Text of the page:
The evidence on the impact of gentrification: new lessons for the urban renaissance?
Does gentrification help or harm residential neighbourhoods and what are the implications of this evidence for current urban policies? This paper reports on a systematic review of the English-language research literature on gentrification which attempted to identify the range of costs and benefits associated with the process. It is concluded from this that existing evidence on gentrification shows it to have been largely harmful, predominantly through household displacement and community conflict. The paper then turns to the question of whether current UK urban policy developments are likely to engender gentrification. It is argued that, on the one hand, the language of gentrification processes have been used widely in regeneration policy documents to suggest positive forces for local housing and neighbourhood change. Meanwhile, policy instruments designed to deliver an urban renaissance suggest responses to the problem of gentrification in particular regional contexts and the promotion of gentrification itself in other localities. The paper concludes that the aims of an inclusive renaissance agenda appear to have been discarded in favour of policies which pursue revitalization through gentrification and displacement.
If you experience problems downloading a file, check if you have the proper application to view it first. In case of further problems read the IDEAS help page. Note that these files are not on the IDEAS site. Please be patient as the files may be large.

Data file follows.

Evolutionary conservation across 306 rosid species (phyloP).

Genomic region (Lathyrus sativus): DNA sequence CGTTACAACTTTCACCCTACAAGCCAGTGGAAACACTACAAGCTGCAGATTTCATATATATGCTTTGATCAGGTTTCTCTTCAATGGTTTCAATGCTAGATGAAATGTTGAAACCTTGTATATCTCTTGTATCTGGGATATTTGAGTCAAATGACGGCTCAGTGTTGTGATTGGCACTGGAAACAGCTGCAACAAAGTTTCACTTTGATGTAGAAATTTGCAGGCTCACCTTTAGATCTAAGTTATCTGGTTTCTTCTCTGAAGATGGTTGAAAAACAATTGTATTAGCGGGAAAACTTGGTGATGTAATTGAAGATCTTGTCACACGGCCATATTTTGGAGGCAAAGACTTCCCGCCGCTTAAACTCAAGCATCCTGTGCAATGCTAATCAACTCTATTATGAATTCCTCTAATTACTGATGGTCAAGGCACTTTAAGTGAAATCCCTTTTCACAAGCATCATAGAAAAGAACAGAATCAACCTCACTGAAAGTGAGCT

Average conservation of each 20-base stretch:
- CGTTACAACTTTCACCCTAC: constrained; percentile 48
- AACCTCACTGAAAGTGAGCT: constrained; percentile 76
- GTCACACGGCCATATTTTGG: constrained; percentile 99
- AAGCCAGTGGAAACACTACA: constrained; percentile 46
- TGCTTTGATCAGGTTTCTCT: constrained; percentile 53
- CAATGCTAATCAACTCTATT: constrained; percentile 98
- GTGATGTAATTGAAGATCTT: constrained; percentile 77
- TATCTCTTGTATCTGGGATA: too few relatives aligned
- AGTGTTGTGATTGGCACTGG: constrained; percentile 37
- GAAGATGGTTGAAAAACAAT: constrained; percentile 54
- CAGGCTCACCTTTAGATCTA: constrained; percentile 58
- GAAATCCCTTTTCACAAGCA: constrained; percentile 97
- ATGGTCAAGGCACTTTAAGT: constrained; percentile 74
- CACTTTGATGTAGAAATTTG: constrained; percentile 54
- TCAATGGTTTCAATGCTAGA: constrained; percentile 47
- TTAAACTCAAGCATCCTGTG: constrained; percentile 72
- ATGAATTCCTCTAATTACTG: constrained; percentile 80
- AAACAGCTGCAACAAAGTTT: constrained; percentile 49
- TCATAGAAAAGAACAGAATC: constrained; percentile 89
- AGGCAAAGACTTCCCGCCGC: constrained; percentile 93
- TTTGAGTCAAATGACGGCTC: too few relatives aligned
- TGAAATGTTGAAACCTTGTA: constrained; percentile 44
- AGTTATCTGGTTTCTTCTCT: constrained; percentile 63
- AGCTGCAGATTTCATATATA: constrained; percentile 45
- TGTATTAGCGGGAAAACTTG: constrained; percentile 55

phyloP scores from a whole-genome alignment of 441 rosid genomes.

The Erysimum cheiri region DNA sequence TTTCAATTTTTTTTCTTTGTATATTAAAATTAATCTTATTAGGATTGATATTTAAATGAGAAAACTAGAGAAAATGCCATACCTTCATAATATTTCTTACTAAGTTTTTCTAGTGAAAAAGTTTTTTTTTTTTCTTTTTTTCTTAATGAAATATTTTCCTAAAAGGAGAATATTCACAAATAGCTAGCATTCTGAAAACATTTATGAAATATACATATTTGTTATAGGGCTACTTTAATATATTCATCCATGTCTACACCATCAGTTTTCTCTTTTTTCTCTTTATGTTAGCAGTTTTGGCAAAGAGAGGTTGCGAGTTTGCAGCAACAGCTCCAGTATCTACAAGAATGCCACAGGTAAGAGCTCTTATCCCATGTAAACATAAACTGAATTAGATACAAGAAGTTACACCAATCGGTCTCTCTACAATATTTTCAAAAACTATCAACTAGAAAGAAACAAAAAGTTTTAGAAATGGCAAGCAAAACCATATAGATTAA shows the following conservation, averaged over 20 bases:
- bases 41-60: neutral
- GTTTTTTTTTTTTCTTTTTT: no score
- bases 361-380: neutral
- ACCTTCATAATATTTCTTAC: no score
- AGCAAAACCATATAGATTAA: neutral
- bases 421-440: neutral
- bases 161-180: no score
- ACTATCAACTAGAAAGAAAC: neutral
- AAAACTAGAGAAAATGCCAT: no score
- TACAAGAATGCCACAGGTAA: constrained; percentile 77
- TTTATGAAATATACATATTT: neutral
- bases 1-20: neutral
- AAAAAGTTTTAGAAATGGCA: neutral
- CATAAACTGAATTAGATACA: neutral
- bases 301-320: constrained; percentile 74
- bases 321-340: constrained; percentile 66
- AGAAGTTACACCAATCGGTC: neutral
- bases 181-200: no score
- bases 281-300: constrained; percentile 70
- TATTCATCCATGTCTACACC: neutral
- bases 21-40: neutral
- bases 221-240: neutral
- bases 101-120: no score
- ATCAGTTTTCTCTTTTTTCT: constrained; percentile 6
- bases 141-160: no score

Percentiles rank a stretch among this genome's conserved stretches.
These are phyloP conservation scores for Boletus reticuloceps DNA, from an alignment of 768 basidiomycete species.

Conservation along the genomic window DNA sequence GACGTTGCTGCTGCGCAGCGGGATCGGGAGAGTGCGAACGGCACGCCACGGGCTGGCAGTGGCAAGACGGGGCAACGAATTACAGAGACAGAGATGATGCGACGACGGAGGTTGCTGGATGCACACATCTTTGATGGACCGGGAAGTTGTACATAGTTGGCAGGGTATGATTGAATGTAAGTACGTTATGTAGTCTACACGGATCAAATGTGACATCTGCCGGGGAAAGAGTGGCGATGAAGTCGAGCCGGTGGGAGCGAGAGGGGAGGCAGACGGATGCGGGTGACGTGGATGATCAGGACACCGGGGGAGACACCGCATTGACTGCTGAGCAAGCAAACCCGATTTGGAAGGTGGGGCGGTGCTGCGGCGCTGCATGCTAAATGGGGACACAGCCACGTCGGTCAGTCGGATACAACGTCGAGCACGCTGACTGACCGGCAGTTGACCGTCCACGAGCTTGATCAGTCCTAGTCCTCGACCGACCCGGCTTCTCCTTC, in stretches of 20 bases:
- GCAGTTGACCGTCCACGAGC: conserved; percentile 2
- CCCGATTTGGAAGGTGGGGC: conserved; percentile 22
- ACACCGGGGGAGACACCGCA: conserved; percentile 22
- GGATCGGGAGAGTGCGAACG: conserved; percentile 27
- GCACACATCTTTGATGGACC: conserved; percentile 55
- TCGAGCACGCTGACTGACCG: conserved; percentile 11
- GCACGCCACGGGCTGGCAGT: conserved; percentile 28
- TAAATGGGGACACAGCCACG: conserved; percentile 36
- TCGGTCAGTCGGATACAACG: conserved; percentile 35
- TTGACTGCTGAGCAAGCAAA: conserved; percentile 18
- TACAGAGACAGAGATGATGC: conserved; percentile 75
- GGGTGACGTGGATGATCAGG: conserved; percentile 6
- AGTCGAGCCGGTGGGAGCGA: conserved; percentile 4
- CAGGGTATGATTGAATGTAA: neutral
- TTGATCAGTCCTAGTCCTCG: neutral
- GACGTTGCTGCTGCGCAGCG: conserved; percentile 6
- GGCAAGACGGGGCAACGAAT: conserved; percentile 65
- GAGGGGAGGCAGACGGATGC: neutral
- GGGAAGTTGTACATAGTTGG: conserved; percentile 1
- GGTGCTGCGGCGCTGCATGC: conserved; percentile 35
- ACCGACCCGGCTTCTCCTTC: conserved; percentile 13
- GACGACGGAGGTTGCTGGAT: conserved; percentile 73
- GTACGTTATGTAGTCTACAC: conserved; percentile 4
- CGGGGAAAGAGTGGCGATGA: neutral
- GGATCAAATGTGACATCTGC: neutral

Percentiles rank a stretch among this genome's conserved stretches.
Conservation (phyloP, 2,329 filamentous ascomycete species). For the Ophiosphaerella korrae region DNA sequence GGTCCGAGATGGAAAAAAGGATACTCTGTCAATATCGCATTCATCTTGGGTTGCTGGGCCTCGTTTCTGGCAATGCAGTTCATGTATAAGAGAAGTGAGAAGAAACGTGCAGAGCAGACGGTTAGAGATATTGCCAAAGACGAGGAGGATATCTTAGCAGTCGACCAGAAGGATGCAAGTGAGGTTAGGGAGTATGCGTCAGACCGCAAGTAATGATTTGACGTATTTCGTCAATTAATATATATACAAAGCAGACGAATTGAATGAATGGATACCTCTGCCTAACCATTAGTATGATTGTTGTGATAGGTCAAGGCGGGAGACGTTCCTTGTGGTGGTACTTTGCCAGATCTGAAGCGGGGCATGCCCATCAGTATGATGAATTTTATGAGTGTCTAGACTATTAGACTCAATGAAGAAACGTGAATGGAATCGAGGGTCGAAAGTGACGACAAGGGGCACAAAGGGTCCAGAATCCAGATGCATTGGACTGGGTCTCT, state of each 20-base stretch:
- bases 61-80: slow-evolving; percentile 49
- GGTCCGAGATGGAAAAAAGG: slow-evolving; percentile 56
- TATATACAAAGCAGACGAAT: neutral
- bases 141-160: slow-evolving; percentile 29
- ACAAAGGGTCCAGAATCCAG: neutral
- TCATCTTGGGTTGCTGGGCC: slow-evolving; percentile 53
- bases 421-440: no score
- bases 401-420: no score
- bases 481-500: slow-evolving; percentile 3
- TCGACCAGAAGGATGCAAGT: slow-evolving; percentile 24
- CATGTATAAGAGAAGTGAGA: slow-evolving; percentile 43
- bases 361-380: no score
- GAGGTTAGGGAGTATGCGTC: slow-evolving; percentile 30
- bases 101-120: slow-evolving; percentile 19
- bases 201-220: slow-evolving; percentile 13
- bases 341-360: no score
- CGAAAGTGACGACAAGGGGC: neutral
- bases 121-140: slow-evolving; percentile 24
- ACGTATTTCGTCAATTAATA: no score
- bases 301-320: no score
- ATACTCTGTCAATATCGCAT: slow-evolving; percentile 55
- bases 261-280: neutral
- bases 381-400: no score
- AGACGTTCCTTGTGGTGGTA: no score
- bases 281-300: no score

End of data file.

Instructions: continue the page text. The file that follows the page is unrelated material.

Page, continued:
As the access to this document is restricted, you may want to look for a different version under "Related research" (further below) or search for a different version of it.
Volume (Year): 4 (2004)
Issue (Month): 1 (January)
|Contact details of provider:|| Web page: http://www.tandfonline.com/REUJ20 |
|Order Information:||Web: http://www.tandfonline.com/pricing/journal/REUJ20|
When requesting a correction, please mention this item's handle: RePEc:taf:eurjhp:v:4:y:2004:i:1:p:107-131. See general information about how to correct material in RePEc.
For technical questions regarding this item, or to correct its authors, title, abstract, bibliographic or download information, contact: (Michael McNulty)
If references are entirely missing, you can add them using this form.